He returns to power in Iran. But victory is unlikely to smoothen the hurdles for his agenda
By re-electing Hassan Rouhani, Iranians have chosen not just a president, but the way forward
Hassan Rouhani was first elected president in 2013.
Friday’s vote was largely a referendum on Rouhani’s more moderate political policies, which paved the way for the landmark 2015 nuclear deal
Iran will vote for its new president on May 19.
Iran presidential elections: Out of the 137 women who registered to run, a total of zero were selected to be candidates.
Thursday’s huge truck bomb blast, claimed by the Islamic State group, ripped through a petrol station south of Baghdad where buses packed with pilgrims returning from the Shiite shrine city of Karbala were parked.
The two sides signed a total of 12 of agreements on economy, trade, transportation, port development, culture, science and academic cooperation.
Prime Minister Modi’s visit will mainly focus on connectivity and infrastructure, energy partnership with Tehran and boosting bilateral trade.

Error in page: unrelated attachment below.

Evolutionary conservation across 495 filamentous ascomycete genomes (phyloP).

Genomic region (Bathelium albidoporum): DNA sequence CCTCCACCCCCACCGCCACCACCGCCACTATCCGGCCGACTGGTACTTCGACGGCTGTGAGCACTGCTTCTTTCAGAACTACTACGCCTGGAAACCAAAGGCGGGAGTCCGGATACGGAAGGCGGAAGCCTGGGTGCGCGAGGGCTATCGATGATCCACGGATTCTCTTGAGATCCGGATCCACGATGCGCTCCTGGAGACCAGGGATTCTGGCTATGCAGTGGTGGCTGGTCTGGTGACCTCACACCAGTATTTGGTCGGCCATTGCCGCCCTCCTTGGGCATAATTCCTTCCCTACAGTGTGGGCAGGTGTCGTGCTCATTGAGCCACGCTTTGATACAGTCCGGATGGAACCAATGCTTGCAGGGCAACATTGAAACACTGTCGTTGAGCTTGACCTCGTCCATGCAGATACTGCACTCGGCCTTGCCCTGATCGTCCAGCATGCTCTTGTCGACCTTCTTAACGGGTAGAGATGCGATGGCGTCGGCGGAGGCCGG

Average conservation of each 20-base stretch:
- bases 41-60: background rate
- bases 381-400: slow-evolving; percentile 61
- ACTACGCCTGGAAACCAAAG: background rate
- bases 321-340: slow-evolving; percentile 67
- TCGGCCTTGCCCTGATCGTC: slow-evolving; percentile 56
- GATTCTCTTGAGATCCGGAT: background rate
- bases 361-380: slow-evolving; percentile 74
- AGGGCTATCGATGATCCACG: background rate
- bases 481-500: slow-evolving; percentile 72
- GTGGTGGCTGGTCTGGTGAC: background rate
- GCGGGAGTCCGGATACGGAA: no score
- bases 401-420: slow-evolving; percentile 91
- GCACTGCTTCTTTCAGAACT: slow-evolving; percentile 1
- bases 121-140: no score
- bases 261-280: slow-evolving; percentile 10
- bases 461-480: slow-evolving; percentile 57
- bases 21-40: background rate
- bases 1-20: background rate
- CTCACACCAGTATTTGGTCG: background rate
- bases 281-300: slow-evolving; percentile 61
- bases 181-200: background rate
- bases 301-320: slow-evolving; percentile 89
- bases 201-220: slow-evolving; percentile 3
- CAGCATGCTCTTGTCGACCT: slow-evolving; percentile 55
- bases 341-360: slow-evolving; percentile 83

The outcome represents a significant realignment of competing factions in the Islamic republic, with conservative MPs losing their dominance and being outnumbered for the first time since 2004.
Results from Friday’s second ballot will decide who has the most power when lawmakers are sworn in next month
“The power of our armed forces is not against our southern, northern, eastern and western neighbours,” Rouhani said.
While Rouhani said further engagement with other countries was the key to economic growth, Khamenei insisted on the concept of a “resistance economy” centred on self-sufficiency.
According to Iran’s Interior Ministry, which gave the final results for the clerical assembly, moderates won 59 per cent of the seats in the body.
“We did everything we had to, we condemned” the attack, Rouhani said of the torching of the embassy earlier this month by demonstrators protesting the execution of a prominent cleric from Saudi Arabia’s Shiite minority.